We all like to look smart in front of our family, friends, coworkers, and bosses, right?
I think so, and when it comes to smooth computer tricks, it never hurts to have a few up your sleeve to make your own life easier, too.
If you’re up for learning a few things along those lines, these 16 people have some simple tips and tricks that could really make a big difference in your computing life.
16. He landed a whole job.
This got me a job once.
Data entry for a temp agency, and they had a program to test your typing speed and accuracy where you just typed and it went into text fields. The person administering the test said “If you make a mistake, just keep going as there’s no way to go back a box.”
Shift-tab let me go back a box to fix mistakes.
When he looked at the results he said, “not very fast, but 100% accuracy. That’s great.”
15. It doesn’t actually do anything, but…
if you can do anything in the terminal people will be impressed with your hacker skillz
I remember one from the programming humor sub where they mentioned go to cmd, change color of text to green (type “color 02” for green) and then open your directory to seem cool.
14. Middle? What? (Said the Mac user).
Middle mouse click a link to open it in a new tab.
Middle mouse click a tab to close it.
13. Just let them think it.
I’ve used ScreenToGIF countless times to show my coworkers how to do something on their computer or to quickly document steps to reproduce a bug in software.
My coworkers think I’m some genius but it’s literally just a screen capture in GIF form.
Middle click the refresh button to clone the current tab (w history).
I love me some shortcuts. In one job we were all using the same software, but hardly anyone used shortcuts.
I learned a bunch, and even when it was super laggy I knew that I could just enter a bunch of shortcuts and it’ll get on with doing everything I’ve pressed.
Looked like a wizard to my older colleagues when I rapid-fire a bunch of buttons then sit back and watch it run.
11. Everyone loves one easy step.
Problem Step Reporter is another one (go to windows start and type psr and enter). Does screen caps when you click on things.
Once done, it packages it up into a nice zip that you can send to someone and they can view step by step.
10. Efficiency wins the day.
Ctrl+W to close the current tab, Ctrl+T to open a new tab.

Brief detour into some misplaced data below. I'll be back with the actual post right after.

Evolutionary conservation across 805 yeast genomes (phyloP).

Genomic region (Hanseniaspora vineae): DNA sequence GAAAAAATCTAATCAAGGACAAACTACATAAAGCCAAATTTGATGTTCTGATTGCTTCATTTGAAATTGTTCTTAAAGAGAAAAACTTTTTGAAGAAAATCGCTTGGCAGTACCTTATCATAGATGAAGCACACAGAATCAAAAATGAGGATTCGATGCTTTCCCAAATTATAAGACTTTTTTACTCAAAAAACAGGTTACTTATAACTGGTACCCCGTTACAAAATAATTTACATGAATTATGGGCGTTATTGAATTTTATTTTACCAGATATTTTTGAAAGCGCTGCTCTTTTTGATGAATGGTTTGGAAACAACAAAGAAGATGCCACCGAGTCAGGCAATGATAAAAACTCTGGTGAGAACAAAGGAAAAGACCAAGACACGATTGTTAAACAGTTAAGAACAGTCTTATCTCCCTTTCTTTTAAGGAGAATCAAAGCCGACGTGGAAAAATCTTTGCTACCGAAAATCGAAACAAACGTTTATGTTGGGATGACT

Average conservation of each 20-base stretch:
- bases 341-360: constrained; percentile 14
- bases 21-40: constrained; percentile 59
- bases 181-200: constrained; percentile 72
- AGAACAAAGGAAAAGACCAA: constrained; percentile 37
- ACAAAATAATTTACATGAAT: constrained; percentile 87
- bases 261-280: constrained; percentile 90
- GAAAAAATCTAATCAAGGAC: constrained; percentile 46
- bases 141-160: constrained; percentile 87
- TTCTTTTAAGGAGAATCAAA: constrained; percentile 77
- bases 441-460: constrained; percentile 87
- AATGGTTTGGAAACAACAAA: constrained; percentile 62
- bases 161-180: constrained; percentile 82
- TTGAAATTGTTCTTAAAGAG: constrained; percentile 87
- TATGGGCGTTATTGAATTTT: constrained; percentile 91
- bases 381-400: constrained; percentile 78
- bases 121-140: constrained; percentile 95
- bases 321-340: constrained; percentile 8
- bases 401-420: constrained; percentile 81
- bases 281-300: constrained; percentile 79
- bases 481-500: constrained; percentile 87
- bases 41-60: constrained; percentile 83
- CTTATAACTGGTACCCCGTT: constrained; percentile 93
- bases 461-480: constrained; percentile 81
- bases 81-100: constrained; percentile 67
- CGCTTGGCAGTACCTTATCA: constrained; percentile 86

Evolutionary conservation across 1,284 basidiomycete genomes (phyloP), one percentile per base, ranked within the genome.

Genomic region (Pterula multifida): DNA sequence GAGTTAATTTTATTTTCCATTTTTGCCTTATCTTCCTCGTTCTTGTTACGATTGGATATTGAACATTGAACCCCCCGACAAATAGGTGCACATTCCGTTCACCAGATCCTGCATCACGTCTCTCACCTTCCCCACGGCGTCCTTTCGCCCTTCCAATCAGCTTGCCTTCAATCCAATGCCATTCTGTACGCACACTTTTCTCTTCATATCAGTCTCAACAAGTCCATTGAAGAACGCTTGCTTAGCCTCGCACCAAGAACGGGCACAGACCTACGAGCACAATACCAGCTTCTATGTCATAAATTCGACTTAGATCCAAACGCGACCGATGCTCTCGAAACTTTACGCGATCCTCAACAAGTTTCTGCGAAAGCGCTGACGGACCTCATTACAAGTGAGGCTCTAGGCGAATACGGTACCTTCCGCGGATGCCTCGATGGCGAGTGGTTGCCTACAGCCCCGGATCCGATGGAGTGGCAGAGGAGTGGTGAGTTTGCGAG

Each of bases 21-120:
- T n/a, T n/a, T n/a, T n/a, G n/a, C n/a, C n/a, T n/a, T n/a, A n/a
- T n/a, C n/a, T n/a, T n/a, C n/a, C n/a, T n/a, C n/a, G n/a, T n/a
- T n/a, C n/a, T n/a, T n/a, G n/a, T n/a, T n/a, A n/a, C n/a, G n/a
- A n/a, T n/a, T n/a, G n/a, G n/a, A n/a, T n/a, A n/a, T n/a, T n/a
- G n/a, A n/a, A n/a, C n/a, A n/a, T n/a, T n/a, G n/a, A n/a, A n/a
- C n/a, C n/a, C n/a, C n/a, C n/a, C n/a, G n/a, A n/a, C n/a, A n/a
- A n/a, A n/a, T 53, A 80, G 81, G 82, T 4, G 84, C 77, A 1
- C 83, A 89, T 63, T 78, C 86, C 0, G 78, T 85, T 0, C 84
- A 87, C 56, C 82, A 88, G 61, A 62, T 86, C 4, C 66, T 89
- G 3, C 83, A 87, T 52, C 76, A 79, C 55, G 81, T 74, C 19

Basically, keyboard shortcuts are essential to being really quick and efficient.
9. It seems like magic.
I do a bunch of presentations where I have to shift between my organization’s program that works on a web browser and the powerpoint.
For people who aren’t aware of alt+tab, it might as well be magic.
8. If that’s part of your plan…
F11 button in web browser usually makes my colleagues melt down with anxiety.
It’s basically fullscreen mode for your browser. Removes most of the menus.
7. It’s amazing what people were never taught.
It’s really amazing the stuff that people don’t know. Apparently CTRL+F to find stuff is also magic.
A lot of people think that younger people are “digital natives” and that they know everything because they grew up with it. But that couldn’t be further from the truth.
So many younger people have no idea what they are doing, specifically because of people thinking this way, so they were never actually taught to do anything.
6. This one is kind of amazing.
pressing alt while selecting the text from a link lets you select it without actually going to the link in question.
No more trying to find that tiny little safe area between the unclickable border space and the start of the link
5. What money can’t buy.
When I worked at Perry Ellis, I’d build a feature into all the apps I maintained that they’d email me a report of whatever exception it had just encountered. So I’d occasionally get just such an email, give the user a call, and ask them about what just happened.
While they were usually appreciative at my proactive concern, they uniformly thought it was eerie as all hell. A response that I of course made every effort to encourage.
I tell you, you can’t buy notoriety like that.
4. Physically painful.
I once had a manager who thought it was black magic that I was cutting, copying and pasting blocks of a schedule without slowly highlighting with the mouse, right clicking then selecting copy, etc.
I was just using SHIFT-ARROWS, then CTRL-X and CTRL-V. His jaw dropped the first time he saw me do it.
Watching him do it manually with the mouse was painful.
3. I used to love doing this.
It doesn’t work any more, but back in the day (windows XP lol) you could do Ctrl + Alt + an arrow key and it would rotate the screen.
Was all fun and games until we left one of them upside down on the day the IT admins disabled the shortcut and it got it stuck like that.
2. It might change your life.
I don’t know about impressing someone, but learning about opening task manager by pressing Ctrl+Shift+Esc changed my life
should probably clarify that this doesn’t really work when your computer is being super buggy. I just do it because it’s fast
1. It works across the board.
Shift-tab to go back a text box.
Applicable everywhere where you use tab.
Using windows+tab? Use windows+shift+tab and it will go in the reverse direction.
I’m definitely going to give some of these a try, y’all.
Which one of these appealed to you the most?
Tell us which in the comments!